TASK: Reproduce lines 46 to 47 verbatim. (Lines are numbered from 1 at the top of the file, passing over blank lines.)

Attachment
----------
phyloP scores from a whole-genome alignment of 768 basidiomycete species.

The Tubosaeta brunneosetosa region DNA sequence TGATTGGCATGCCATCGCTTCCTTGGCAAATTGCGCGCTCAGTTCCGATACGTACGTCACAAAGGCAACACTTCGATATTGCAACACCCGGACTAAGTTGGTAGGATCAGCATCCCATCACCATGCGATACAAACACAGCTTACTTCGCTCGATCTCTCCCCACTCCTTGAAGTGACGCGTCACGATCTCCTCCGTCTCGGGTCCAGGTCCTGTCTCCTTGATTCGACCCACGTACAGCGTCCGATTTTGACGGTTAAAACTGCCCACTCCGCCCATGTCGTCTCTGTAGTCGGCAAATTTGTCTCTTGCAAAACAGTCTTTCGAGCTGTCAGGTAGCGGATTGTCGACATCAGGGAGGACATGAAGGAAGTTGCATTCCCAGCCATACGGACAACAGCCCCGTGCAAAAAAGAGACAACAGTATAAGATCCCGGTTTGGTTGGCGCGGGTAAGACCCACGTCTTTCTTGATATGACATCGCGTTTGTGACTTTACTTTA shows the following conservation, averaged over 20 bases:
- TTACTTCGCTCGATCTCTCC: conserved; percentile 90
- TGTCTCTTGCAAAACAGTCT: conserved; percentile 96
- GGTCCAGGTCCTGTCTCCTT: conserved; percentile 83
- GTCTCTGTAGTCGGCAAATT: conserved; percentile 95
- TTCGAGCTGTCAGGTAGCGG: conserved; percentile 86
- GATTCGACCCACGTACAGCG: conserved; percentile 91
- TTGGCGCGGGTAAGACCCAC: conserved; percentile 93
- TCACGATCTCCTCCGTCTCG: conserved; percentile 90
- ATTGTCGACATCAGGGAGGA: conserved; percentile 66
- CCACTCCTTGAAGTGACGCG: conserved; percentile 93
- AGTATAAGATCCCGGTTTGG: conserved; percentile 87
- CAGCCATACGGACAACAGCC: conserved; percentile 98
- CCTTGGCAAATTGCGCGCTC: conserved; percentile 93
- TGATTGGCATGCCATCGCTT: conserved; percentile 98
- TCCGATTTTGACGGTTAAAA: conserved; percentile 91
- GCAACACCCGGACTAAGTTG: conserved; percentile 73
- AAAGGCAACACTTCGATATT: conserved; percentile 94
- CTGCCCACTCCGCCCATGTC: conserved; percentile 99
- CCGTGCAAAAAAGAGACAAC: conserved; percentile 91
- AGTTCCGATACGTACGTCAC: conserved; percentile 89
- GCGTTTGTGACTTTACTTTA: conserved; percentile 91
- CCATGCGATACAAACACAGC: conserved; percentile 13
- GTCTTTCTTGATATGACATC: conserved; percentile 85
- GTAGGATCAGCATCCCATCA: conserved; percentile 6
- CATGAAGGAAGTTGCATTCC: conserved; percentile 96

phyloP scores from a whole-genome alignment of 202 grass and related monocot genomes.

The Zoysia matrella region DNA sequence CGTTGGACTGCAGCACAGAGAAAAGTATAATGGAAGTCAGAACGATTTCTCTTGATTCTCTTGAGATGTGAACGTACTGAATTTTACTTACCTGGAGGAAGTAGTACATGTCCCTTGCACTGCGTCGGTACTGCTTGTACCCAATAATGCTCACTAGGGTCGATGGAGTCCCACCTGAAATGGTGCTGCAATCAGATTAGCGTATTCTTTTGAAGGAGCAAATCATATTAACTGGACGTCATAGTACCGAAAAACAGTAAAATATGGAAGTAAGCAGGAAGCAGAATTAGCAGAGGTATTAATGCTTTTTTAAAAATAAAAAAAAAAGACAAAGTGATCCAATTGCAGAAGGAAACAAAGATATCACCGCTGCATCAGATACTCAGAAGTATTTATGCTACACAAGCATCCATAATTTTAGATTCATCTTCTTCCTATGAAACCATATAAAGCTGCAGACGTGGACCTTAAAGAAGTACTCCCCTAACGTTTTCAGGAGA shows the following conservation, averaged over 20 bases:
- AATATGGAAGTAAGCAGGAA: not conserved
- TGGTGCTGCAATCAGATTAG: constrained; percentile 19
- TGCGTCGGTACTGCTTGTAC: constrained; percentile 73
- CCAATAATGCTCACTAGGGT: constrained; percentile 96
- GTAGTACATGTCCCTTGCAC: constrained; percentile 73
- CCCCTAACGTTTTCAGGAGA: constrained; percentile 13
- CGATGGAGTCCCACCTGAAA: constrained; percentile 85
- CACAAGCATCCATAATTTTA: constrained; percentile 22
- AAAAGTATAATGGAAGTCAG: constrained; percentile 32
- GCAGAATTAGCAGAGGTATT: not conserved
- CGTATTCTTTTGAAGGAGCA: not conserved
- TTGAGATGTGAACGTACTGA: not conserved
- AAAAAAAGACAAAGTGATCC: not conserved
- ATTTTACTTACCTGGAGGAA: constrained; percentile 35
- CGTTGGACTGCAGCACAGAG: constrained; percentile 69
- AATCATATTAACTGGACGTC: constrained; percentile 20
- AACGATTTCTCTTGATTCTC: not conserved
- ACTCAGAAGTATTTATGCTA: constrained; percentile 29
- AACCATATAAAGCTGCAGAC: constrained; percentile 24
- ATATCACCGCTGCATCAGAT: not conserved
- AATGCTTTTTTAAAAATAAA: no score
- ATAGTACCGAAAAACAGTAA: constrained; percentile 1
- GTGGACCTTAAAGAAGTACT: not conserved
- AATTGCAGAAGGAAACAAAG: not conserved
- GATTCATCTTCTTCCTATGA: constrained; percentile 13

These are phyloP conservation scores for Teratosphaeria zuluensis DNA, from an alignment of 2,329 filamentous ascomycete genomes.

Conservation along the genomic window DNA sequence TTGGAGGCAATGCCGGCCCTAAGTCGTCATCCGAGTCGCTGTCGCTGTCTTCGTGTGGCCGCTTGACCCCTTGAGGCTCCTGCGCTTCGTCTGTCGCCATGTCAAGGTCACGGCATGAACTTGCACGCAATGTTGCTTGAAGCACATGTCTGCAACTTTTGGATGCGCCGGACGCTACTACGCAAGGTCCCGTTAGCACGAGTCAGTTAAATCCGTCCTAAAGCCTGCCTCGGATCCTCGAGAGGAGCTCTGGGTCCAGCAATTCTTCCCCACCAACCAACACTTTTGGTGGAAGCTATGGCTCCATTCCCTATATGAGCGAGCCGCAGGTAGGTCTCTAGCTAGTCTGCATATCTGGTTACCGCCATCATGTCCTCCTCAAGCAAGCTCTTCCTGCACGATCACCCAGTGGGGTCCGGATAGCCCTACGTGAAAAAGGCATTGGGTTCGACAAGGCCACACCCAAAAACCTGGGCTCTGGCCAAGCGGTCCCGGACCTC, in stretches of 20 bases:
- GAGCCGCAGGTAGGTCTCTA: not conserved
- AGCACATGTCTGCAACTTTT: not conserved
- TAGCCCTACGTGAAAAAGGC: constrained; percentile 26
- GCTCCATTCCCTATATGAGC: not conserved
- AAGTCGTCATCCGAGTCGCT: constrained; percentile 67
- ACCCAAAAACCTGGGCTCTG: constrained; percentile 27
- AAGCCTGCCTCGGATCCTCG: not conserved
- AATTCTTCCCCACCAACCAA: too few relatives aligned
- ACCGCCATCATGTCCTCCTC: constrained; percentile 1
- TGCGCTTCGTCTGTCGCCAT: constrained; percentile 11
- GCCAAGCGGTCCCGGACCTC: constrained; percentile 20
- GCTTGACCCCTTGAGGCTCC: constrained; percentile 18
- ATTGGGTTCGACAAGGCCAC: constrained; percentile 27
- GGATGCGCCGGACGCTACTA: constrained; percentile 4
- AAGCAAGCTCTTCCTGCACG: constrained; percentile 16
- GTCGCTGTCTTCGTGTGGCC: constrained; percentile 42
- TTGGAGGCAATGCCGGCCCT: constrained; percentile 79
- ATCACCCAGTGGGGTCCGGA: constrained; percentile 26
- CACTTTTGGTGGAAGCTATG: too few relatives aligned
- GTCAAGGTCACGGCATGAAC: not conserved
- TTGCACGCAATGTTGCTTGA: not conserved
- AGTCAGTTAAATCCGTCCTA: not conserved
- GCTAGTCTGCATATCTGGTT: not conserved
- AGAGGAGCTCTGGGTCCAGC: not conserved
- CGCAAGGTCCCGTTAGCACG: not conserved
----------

- AACGATTTCTCTTGATTCTC: not conserved
- ACTCAGAAGTATTTATGCTA: constrained; percentile 29